Netanyahu is convinced that Mahmoud Abbas is not capable of heading a viable Palestinian state. So is the two-state solution dead and buried? It certainly seems to be, even as Netanyahu is now soft-pedaling his earlier pessimistic statements. This has been a masterful performance on his part, a skillful tap dance while juggling many balls in the air. This fancy footwork means that he has had to convince the Israeli people that he alone could provide security while at the same time trying not to alienate the rest of the world by adopting a hard line stance.

How can there be a Palestinian state when Jewish settlers are occupying much of the land that was to be part of that state? How can there be a Palestinian state as long as Israel will not consent to the division of Jerusalem? How can there be a Palestinian state when the Palestinian Authority is threatened by Hamas militants? How can there be a Palestinian state when Iran-supported Hezbollah continues to fire missiles at Israel or when ISIS (which calls itself DAESH) is only waiting for an opportunity to march into Jerusalem?

The disintegration of the Middle East as a whole is posing a threat to Jordan, Egypt and Israel and certainly to any future emerging state. A Palestinian state would end up being governed by groups who have sworn enmity to Israel. This common threat has brought Israel closer to Jordan and to Egypt.

At the same time, the risk of Israel finding itself isolated from the European Community and at the mercy of sanctions adopted by the U.N. Security Council is very real.

That is why Netanyahu has had to tread carefully to appease the United States. It alone can veto any anti-Israel resolutions. It is also the United States that contributes to Israel’s safety by helping finance the Iron Dome anti-missile system.

Now Netanyahu needs to make things easier for both the Arabs in the occupied territories and Israel’s own Arab minority population (about 20%) which is suffering from discrimination, marginalization and restrictions. They need more work opportunities, easier check-point crossings, help in rebuilding Gaza after the recent war and in general a softening of the harshness of their daily existence. Will he do that?

Where Have All The Daughters Gone?

Where have all the daughters gone
Long time missing
Where have all the daughters gone
Long time ago
Where have all the daughters gone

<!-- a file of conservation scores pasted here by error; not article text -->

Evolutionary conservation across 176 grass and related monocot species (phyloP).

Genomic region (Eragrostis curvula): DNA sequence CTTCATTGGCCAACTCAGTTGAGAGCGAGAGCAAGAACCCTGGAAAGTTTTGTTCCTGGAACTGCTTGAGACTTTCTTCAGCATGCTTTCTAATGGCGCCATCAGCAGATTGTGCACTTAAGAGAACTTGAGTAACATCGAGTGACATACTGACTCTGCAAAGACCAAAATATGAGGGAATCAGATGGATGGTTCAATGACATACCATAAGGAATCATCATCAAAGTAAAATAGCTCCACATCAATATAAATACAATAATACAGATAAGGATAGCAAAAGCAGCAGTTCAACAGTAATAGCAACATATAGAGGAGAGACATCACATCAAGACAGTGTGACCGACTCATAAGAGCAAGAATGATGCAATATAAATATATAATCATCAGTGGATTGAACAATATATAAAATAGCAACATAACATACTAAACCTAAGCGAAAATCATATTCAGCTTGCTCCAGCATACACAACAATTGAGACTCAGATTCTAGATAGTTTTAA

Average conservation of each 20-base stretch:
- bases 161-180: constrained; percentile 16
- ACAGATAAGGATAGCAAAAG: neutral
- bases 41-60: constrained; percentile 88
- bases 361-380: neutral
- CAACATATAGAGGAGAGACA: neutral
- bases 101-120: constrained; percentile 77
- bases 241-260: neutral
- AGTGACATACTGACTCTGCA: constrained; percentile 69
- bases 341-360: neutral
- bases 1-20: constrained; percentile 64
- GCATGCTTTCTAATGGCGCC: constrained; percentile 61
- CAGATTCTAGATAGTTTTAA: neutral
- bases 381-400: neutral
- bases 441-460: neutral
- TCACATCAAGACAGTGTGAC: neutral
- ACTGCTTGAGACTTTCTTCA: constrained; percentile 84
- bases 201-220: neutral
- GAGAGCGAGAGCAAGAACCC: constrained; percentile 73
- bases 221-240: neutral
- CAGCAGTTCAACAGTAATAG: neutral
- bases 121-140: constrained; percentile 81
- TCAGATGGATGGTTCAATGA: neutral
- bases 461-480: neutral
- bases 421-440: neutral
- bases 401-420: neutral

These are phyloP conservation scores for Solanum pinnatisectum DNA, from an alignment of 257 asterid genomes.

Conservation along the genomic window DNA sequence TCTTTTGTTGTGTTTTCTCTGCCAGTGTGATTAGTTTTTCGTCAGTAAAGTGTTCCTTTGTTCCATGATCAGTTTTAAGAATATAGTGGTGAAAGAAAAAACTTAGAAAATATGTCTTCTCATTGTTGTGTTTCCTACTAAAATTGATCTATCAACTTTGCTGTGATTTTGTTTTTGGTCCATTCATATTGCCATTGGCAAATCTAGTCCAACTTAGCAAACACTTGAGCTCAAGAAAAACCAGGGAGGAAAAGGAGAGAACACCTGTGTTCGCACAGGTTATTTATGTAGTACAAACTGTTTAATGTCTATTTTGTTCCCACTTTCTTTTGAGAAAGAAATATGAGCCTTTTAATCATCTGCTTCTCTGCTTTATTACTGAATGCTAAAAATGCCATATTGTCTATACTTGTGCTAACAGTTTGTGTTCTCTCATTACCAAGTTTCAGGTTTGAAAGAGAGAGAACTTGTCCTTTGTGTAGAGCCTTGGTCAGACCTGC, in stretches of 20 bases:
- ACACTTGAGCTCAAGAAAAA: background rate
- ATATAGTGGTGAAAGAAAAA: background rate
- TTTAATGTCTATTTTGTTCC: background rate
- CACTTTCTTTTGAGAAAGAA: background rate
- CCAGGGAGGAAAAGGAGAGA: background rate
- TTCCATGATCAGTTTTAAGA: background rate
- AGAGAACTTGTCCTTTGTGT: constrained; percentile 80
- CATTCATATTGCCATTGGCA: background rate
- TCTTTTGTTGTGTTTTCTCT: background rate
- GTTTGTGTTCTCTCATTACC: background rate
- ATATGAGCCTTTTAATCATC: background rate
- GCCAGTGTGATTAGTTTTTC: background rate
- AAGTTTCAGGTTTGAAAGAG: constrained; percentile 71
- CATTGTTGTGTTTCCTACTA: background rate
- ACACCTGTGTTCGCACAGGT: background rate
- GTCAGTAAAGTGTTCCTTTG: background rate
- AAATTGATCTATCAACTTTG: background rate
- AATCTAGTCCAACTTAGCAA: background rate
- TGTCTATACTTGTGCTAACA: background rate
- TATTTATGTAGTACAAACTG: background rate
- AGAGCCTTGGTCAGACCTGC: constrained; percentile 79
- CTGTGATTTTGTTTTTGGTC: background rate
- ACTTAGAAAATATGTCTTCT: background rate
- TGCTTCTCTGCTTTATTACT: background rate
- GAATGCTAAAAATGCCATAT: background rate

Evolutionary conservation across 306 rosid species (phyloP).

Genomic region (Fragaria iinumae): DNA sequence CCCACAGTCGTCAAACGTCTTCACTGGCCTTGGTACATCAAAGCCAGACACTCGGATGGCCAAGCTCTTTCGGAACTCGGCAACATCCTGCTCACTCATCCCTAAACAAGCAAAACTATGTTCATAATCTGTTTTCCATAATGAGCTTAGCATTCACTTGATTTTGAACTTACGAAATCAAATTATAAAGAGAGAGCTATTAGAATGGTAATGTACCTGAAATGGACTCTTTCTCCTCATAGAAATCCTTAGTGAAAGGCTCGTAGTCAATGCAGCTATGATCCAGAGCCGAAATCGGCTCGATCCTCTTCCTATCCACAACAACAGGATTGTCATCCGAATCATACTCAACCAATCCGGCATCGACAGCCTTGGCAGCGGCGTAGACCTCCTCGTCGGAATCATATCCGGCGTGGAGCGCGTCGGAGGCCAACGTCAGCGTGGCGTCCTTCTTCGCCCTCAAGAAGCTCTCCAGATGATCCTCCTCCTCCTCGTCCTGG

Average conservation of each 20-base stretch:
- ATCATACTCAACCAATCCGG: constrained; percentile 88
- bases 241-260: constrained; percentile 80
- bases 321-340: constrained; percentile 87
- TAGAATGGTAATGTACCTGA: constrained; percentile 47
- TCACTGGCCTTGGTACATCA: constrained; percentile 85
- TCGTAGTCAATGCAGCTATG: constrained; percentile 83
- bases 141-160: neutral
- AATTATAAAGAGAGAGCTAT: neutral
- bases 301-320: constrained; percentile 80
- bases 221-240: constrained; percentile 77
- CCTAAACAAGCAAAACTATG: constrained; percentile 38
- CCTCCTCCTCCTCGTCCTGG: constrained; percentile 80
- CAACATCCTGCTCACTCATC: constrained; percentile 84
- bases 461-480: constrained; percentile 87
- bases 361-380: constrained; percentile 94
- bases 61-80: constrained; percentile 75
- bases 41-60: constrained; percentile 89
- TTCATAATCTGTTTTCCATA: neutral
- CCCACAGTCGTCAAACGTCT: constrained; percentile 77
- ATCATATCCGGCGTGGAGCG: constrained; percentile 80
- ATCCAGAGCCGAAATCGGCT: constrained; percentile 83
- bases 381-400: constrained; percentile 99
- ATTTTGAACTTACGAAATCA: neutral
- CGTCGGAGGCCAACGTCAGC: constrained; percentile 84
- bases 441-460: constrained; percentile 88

People killed them one by one
Oh when will they ever learn
Oh when will they ever learn

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In Hunan Province an elderly woman placed the following ad:

Wanted: Kind-hearted daughter under 40 to take care of me in my old age, if satisfactory will inherit my fortune.
What exquisite poetic justice! China introduced the one-child policy about 30 years ago. It was a population control measure and it worked so well that China now has a nightmarish gender imbalance. That is because girl infanticide was a long established custom in China for centuries. Killing baby girls or allowing them to starve to death was commonplace. Drowning was another favorite method. Girls were expendable. Girls were more expensive to raise than boys and eventually left the family. It is hard to imagine such callousness but it was universally accepted.

In 2003 the one child policy was relaxed and families were allowed to apply for the right to have 2 children if one of the parents was an only child. It is too early to tell how effective this will prove to be.
In many early civilizations the same male bias existed. In Greece of 2000 BC the murder of female infants was so common that no more than 1% of families had two daughters. In India the custom of getting rid of girls is also embedded in the culture, especially in poor families who cannot afford dowries and lavish weddings. Sons on the other hand, are insurance. I read that in Karachi, Pakistan, nine out of ten newborns thrown on the dump are girls. Aborting female fetuses occurs regularly in India.

A few years ago I saw a film by Deepa Mehta called Water. It tells the story of young Indian widows rejected by both the husband’s families and their own who live in an ashram in Benares are made to shave their hair and are forced into prostitution to provide money for the temple. One of the widows was seven years old.

I have read that we should not force our own moral values on other cultures. I think this is called cultural relativism. I believe this is wrong. Some concepts are universal and if some societies have cruel traditions that cause suffering and death this should not be excused on the grounds that we should show tolerance toward cultures that are different from ours.